In her new book, Imperfect Victims: Criminalized Survivors and the Promise of Abolition Feminism, Maryland Carey Law Professor Leigh Goodmark argues for dismantling the U.S.’s carceral system and reimagining how justice is achieved. This is the only way, she asserts, to protect criminalized survivors of gender-based violence who are incarcerated—brutalized and dehumanized—in alarming numbers.
“Abolition is a big ask,” acknowledges the nationally recognized expert on gender violence and the law. Especially for anti-violence advocates who have worked to make the legal system more responsive to gender-based violence since the 1970s. But, Goodmark points out, greater state intervention in cases of intimate partner violence, rape, sexual assault, and trafficking has led to the arrest, prosecution, conviction, and incarceration of victims, particularly women of color and trans and gender-nonconforming people. “The carceral state, which purports to protect these survivors,” she says, “is, instead, doing them indescribable damage.”
Goodmark knows from firsthand experience gained during a quarter century as a lawyer for survivors of gender violence and trafficking. For the past 10 years, she and her students in the Maryland Carey Law Gender Violence Clinic, have provided direct representation to survivors who are incarcerated. In the book, she draws from the stories of those clients whom she says were “criminalized by survival.” Some were jailed when they resisted testifying against abusive partners. Others are incarcerated after defending themselves against their attackers. Still others are paying the price for acts they were forced into through violence and threats.
The answer, Goodmark concludes, is in abolition feminism, a stance she has grown into over the past several years, as she became increasingly horrified by police violence, prison conditions, mass incarceration, and a system that disproportionally punishes Black individuals. Proponents of abolition feminism submit that the criminal legal system maintains a racist order of social control through violence. They seek to build a new system from the ground up.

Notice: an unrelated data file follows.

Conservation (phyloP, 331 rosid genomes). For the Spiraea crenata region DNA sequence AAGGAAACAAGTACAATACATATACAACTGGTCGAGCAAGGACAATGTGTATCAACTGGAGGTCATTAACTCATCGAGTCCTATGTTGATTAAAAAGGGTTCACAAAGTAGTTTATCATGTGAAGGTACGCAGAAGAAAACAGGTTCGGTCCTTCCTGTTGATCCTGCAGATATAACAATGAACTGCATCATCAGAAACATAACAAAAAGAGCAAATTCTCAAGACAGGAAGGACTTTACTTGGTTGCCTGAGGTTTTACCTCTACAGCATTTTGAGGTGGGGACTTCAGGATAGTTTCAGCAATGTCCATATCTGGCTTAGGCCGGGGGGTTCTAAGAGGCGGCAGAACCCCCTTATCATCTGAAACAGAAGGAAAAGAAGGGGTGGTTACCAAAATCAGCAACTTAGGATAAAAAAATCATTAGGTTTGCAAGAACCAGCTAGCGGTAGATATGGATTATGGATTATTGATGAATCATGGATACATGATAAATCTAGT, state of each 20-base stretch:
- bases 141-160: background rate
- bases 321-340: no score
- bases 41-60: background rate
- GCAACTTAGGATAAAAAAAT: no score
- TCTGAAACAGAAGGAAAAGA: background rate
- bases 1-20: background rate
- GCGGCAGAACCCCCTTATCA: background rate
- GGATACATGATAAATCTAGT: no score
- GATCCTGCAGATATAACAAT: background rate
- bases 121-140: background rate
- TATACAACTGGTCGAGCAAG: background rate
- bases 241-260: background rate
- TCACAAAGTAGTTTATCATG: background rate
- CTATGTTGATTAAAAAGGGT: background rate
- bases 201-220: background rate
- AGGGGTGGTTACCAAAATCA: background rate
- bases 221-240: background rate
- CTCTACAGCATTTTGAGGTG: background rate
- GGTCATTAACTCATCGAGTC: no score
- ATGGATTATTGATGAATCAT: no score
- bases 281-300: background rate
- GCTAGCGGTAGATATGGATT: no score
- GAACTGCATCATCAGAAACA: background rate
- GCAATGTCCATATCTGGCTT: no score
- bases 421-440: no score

The law school community celebrated Goodmark on January 19 at her investiture as the Marjorie Cook Professor of Law. In her remarks, Dean Renée McDonald Hutchins praised Goodmark for "amazing work on behalf of people who have been subjected to unthinkable abuse.” Crowds of students, colleagues, and former clinic clients packed the Ceremonial Courtroom to hear Goodmark’s talk on Imperfect Victims. When she concluded the lecture with the words, “We built the carceral system and we can dismantle it and build something healing in its place,” the audience rose to offer a standing ovation.
As well as being the founding director of the Gender Violence Clinic at Maryland Carey Law, Goodmark teaches courses in family law and gender and the law. She is the author of Decriminalizing Domestic Violence: A Balanced Policy Approach to Intimate Partner Violence and A Troubled Marriage: Domestic Violence and the Legal System and is co-editor of Comparative Perspectives on Gender Violence: Lessons from Efforts Worldwide. Her scholarship has appeared in many prestigious journals, including the Harvard Civil Rights-Civil Liberties Law Review, Harvard Journal of Law and Gender, and Yale Journal on Law and Feminism. She is a graduate of Yale University and Stanford Law School.
Goodmark’s responsibilities also include being co-director of Maryland Carey Law’s renowned Clinical Law Program, a position she has held since 2019. Her investiture kicked off a yearlong celebration of the program, which marks its 50th anniversary in 2023.
Released January 31, Imperfect Victims: Criminalized Survivors and the Promise of Abolition Feminism is available in hardcover, paperback, and e-book from the University of California Press.